Cats have a natural propensity to eliminate in sand or soil, and kittens learn from their mother's example. Kittens often begin learning to use the litter box at 3 or 4 weeks of age, so your kitten will most likely be familiar to using one when you bring her home. If you buy a kitten too soon after it has been weaned or adopting an abandoned kitten, she may not be litter trained yet, and this is where we can assist you.
When to Start Training
The best time to introduce potty training to your kitten to use the litter box is between 3 and 4 weeks old. This usually coincides with weaning. For an adopted kitten, training should start the day you take it home.
Cleanup is usually not an issue for newborn kittens. After birth, your mama cat stimulates her kittens to eliminate. She also cleans them up afterward. This means that your newborn kittens won't require any litter boxes.
But what if a mama cat is not with her litter and the kittens are below 3 weeks of age? That’s when you need to intervene and be a parent. You have to create an elimination routine for the little ones. After every feeding, gently rub their excretion area with a tissue for 30 seconds. This will stimulate them to poo and pee at a set time.
Kittens are fast learners. Soon, they can apply this training and find discreet ways to relieve themselves.
How to Prepare for Litter Training
Regardless of whether you are bringing a kitten or an outdoor cat home litter training should be fairly simple. However, several factors have an impact on this process. These include changes in the environment and your cat’s personality.
Preparation is key to dealing with these factors. Here are some things that you can do to ensure the success of litter training.
Buy the Right Litter Box
Research and prepare early. Don’t just get the first litter box you encounter and avoid the last minute rush. The right litter box can do wonders and save you from a lot of unnecessary cleaning.
What Are the Different Types of Litter Boxes?
If you go to the pet shop near you or online pet store, you’ve probably seen an overwhelming range of litter box designs. They all boil down to 3 standard designs:
Uncovered litter box
What’s the difference? Uncovered litter boxes provide sufficient privacy without making your cat feel vulnerable. If you want a higher success rate for litter training, an uncovered litter box should be your first choice. For starters, a simple and low-profile uncovered litter box works best for kittens for easy access.
Once they are 6 months old, you may want to consider a larger and more durable litter box, such as our Pottybox, as their permanent litter box.
The basic design allows your cat to observe its environment while doing business. Not only that, but the open design will also motivate you to change the litter frequently. Your cat will appreciate doing its business in a clean box.
Image: PottyBox JUMBO Cat Litter Box
Covered litter box
Covered boxes are usually more visually appealing. They also provide more privacy for cats as they do their business. However, they also give cats the feeling of being trapped. By nature, cats don't like being kept in an enclosed area.
Self cleaning litter box
Automatic cat litter boxes are self-cleaning: they detect when your cat has used the litter box and automatically rake the waste into a sealed receptacle. They can save you time and hassle by removing waste every time your cat goes. However, they are very expensive and can be difficult to clean.
Make sure you observe your cat after you introduce the new litter box. Ultimately, your cat will let you know if it prefers the covered or uncovered version. If you have several cats at home, each animal might choose a different litter box.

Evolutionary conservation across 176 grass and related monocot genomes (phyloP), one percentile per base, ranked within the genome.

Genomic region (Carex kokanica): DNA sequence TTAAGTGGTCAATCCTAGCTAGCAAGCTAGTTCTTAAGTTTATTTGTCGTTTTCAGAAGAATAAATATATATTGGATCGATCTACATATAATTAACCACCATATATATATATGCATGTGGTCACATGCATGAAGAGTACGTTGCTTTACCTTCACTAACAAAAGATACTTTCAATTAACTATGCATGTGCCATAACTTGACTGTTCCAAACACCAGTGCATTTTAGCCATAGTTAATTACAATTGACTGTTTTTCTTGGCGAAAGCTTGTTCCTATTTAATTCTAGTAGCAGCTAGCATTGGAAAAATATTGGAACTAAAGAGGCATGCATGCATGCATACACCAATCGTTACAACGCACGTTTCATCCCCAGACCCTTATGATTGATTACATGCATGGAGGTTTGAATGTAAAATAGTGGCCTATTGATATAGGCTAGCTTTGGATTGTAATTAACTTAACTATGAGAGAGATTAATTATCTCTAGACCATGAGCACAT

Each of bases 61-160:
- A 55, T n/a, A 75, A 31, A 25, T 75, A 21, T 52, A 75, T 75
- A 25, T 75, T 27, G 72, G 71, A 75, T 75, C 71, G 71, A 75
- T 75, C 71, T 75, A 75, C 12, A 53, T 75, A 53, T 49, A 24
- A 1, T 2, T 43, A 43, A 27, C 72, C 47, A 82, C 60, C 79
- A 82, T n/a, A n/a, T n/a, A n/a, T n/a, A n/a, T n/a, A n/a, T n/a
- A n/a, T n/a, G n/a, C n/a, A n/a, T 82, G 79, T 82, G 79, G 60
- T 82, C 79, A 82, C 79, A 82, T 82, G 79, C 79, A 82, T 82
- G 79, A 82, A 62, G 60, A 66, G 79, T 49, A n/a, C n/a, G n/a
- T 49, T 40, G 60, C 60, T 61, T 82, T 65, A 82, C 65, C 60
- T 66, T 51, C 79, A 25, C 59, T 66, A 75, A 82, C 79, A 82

What’s the Correct Size for Your Cat’s Litter Box?
For kittens, the recommended standard size is 38 x 28 cm. Get one with lower sides so that your kittens can easily get in.
When your cat is fully grown, transition them to a larger cat litter box. Better yet, buy a litter box that’s 1 ½ times your pet’s body length. Make sure to measure your cat and follow this tip each time you get a new litter box.
Should You Have More than One Litter Box?
Personally, we believe that having one litter box for one cat is sufficient, especially if you live in an apartment. Yes, you do need more than one litter box unless you have a larger home or one with multiple floors.
This will also be beneficial for older cats who might be suffering from urinary issues. You don't want your old tabby risking a fall or further injury because of the lack of litter boxes.
Additional litter boxes also benefit cats that have been recently neutered. Post-neuter cats need quick access to a litter box while they are healing. Some of them may suffer from incontinence, so they may not make it if the litter box is too far away.
Use the Right Cat Litter
Cat litter is designed to be deodorizing and absorbent, a boon for households with indoor cats. Standard cat litter is usually made from clay. As you shop, you may see products labeled as “clumping” or “non-clumping.” Clumping litter is easier to scoop and clean. Non-clumping litter works for cats of all ages, but it needs to be changed more frequently.
However, it is never too late to switch to safer products for your kitten and start them young. Choose alternative cat litter made from non-toxic and biodegradable materials like:
● Plant-based cat litter (mainly tofu)
● Pine wood litter
● Paper litter
Choose a Good Litter Box Location
Surprisingly, placement is a deciding factor for whether or not your cat will use a litter box. Litter boxes placed in a quiet and private location works wonders because cats like to do their things in private. They prefer not to have an audience when they are doing their toilet needs.
Additionally, they don't like their litter boxes near their eating area. Therefore, place the litter box away from feeding bowls. Make sure it is still accessible enough for your cat to go to at any time.
While it is tempting to hide litter boxes from view, consider your cat’s needs. Head on HERE for the best locations to place your cat litter box at home.